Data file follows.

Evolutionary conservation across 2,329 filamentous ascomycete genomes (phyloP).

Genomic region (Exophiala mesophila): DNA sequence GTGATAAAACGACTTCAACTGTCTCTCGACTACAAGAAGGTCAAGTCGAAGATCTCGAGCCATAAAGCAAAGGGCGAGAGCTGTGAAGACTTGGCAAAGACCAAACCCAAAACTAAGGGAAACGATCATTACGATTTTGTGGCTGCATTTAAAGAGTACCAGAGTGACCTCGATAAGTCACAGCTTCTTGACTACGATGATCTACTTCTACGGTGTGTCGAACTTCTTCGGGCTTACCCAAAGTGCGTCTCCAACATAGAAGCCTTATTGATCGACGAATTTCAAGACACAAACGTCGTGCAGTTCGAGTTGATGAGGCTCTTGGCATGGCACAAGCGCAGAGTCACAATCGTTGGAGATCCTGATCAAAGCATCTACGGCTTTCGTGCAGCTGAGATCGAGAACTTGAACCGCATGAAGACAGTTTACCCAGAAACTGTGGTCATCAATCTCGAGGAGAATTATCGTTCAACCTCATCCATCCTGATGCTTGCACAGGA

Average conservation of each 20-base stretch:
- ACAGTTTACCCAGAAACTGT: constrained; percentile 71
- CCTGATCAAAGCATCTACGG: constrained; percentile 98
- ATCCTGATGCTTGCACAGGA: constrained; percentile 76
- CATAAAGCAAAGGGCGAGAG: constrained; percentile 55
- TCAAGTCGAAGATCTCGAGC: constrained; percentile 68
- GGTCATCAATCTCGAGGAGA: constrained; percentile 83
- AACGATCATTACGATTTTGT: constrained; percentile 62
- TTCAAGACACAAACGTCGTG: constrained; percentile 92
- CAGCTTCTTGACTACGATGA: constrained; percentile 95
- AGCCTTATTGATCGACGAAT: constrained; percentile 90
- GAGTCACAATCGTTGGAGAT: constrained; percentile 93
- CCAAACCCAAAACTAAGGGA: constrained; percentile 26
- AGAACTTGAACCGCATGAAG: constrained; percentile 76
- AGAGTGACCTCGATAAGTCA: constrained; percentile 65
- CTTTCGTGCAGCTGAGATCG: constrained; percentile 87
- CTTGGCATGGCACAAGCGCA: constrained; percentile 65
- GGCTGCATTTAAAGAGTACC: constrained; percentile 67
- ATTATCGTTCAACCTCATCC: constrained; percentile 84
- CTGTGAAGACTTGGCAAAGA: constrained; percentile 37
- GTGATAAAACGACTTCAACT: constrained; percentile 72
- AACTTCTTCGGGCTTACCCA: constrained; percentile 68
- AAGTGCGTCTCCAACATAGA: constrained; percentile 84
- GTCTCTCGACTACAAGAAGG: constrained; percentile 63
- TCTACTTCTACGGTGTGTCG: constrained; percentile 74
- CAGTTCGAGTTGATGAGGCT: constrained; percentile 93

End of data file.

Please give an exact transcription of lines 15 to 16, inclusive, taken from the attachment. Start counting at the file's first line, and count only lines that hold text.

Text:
- CCAAACCCAAAACTAAGGGA: constrained; percentile 26
- AGAACTTGAACCGCATGAAG: constrained; percentile 76